Particularly preferred organic amines for use in the present invention are trimethylamine, N,N,N,N-tetramethylethylenediamine, penta-N-methylated diethylenetriamine, hexa-N-methylated triethylenetetramine, hepta-N-methylated tetraethylenepentamine, and N,N-dimethylpiperazine.

Thus, in accordance with a preferred embodiment, the reaction of the present invention is carried out by charging the mixed hexenediols, rhodium catalyst and amine modifier to a reactor, such as a stirred autoclave. The reactor is closed and pressured up with a mixture of carbon monoxide and hydrogen. Then it is heated to the reaction temperature, usually in the range -200C., preferably ll5l45C., and held at this temperature for a period of time sufficient to react at least 90%, preferably of the olefinic double bonds. This usually requires from about 1 to 16 hours, and may be determined by periodic double-bond analysis, e.g., vapor-phase chromatography, nuclear magnetic resonance, or infrared. After cooling to room temperature, the crude product mixture is charged to a distillation unit and separated into an MPD fraction, a TEM fraction and a bottoms fraction containing the rhodium catalyst. The amine modifier may be either in a forerun fraction or in the bottoms. Amine modifiers preferably are chosen so as to boil at temperatures well below that of MPD or well above that of TEM. An example of the first type is trimethylamine, and of the second type heptarnethyl tetraethylenepentamine. In this way, the two product cuts are relatively uncontaminated by amine impurities. It is preferred that a highboiling amine be used, so that the distillation bottoms will contain both catalyst and aminemodifier for recycle. In this method of operation, some of the crude product can also be left in the bottoms fraction to provide more liquid volume. I

The process of the present invention can also be carried out in a continuous manner using a reactor preferably having an average residence time within the above-given range, followed by a pressure letdown stage and a continuous distillation separation with recycle of rhodium catalyst and amine modifier.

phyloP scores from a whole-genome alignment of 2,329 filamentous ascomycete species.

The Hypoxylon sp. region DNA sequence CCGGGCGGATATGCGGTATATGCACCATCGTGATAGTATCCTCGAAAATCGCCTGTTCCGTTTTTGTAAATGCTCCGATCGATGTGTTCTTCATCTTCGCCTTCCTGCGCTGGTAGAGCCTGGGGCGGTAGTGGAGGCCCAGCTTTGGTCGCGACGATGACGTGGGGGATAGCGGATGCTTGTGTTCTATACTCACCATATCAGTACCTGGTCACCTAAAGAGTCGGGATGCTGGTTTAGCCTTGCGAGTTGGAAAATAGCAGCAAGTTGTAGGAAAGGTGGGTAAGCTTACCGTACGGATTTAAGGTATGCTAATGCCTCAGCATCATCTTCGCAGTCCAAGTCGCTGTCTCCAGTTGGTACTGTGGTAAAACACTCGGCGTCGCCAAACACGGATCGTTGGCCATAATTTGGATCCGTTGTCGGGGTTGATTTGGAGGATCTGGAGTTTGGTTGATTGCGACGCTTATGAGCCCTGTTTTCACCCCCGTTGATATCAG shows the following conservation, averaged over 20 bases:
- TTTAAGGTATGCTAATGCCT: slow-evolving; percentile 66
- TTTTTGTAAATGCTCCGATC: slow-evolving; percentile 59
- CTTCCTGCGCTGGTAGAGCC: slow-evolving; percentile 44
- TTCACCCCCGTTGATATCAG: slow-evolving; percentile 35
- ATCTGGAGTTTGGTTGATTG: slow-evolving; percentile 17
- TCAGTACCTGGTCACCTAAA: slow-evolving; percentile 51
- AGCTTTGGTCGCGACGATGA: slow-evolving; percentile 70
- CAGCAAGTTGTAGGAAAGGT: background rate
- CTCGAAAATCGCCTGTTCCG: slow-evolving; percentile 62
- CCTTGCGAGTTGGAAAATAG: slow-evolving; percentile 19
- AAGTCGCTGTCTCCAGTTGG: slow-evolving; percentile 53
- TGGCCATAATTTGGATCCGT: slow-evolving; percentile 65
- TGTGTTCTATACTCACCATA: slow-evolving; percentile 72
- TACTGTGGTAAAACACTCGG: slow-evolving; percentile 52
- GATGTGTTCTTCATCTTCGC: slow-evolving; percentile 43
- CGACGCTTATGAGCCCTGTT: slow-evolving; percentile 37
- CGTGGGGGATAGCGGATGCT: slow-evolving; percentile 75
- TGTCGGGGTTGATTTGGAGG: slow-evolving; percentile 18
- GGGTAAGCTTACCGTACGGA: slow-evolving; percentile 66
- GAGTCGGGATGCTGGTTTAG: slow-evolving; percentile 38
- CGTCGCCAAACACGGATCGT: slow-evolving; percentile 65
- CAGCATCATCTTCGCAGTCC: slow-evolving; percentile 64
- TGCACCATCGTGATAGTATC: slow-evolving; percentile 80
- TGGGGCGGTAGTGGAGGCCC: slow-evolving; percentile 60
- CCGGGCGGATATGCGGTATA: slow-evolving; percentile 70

The feedstock for the process of the present invention is readily prepared, for example, by the reaction of formaldehyde with 3-methyl-3-buten-l-ol. The product is about an equimolar mixture of 3-methylene-l,5- pentanediol and 3-methyl-2-pentene-l,5-diol. This is the preferred feedstock. Frequently the above mixture is also contaminated with unconverted 3-methyl-3- buten-l-ol. However, this impurity is usually not a problem, because under the reaction conditions it is converted to 3-methyl-l,5-pentanediol (MPD).

HOCH- CH -CHCH CH OH (MPD) EXAMPLES The following examples are illustrative of the process of the invention:

EXAMPLE 1 A mixture of 17.4 g (0.15 mol) containing 69% 3-methylene-l,S-pentanediol and 28% 3-methyl-2- pentene-l ,S-diol was charged to a 300-ml autoclave together with 0.041 g (0.00014 mol) of rhodium oxide pentahydrate and 35.6 g (0.15 mol) of a 25% aqueous solution of trimethylamine. The reactor was closed and pressured to 900 psig with carbon monoxide and to 1800 psig with hydrogen. The reactor was then heated at 118l21C. for 3 hours and then at 139C. for 5 hours. The reactor was cooled and the liquid contents (56.3 g) were analyzed by vapor-phase chromatography. This analysis showed the product to consist of 15.8 g triethanolmethane, 5.7 g of 3-methylpentanediol. and 3.8 g of organic by-products.

EXAMPLE 2 The procedure of Example 1 was followed except that the 17.4 g of diol mixture contained 94.4% 3-methylene-l,S-pentanediol and 4.7% 3-methyl-2- pentene-l,5-diol. The amine modifier was 6.1 g (0.0525 mol) of N,N,N',N-tetramethylethylenediamine. Water (2.7 g) was also added. The reaction was run at 1l9-123C. for 2% hours and then at 141143C. for 2% hours. The crude product was removed from the reactor with acetone. This solution, weighing 37.5 g, was evaporated on a rotovac to give 26.9 g of acetone-free crude product. Analysis, as before, showed it to contain 21.] g of triethanolmethane and 3.8 g of 3-methyl-1,S-pentanediol.

EXAMPLE 3 This reaction was carried out as in Example 2 except that the 17.4 g of the diol feed contained 10.1% 3-methylene-l,S-pentanediol and 85.6% 3-methyl-2- pentene-1,5-diol. The product analyzed for 4.2 g of triethanolmethane and 13.5 g of 3-methyl-1,5- pentanediol.

EXAMPLE 4 A l-liter stirred autoclave was charged with 220.0 g (1.9 mols) ofa mixture containing 90.1% 3-methylene- 1,5-pentanediol, 7.9% 3-methyl-2-pentene-l ,5-dio1 and 2% 3-methyl-3-buten-l-ol; 77.3 g (0.665 mol) of N,N,- N,N-tetramethylethylenediamine; 34.2 g of water; 0.817 g of rhodium trichloride trihydrate; and 1.59 g of sodium carbonate. The reactor was pressured with 900 psi of carbon monoxide and 900 psi of hydrogen for a total of 1800 psi at 23C. Then the reactor was heated at l l9l24C. for 5 /2 hours. During this time, the reactor was repressured with a 1:1 molar mixture of carbon monoxideand hydrogen to maintain the reaction pressure. between. 1600-2500 psig at 121C. Finally, the reactor was heated at 141C. for 6 /2 hoursDuring this time, the reactor was repressurized once to 2500 psig with a 122.2 molar mixture of carbon monoxide and hydrogen. The total gas uptake was calculated to be 2120 psi 'at"23C.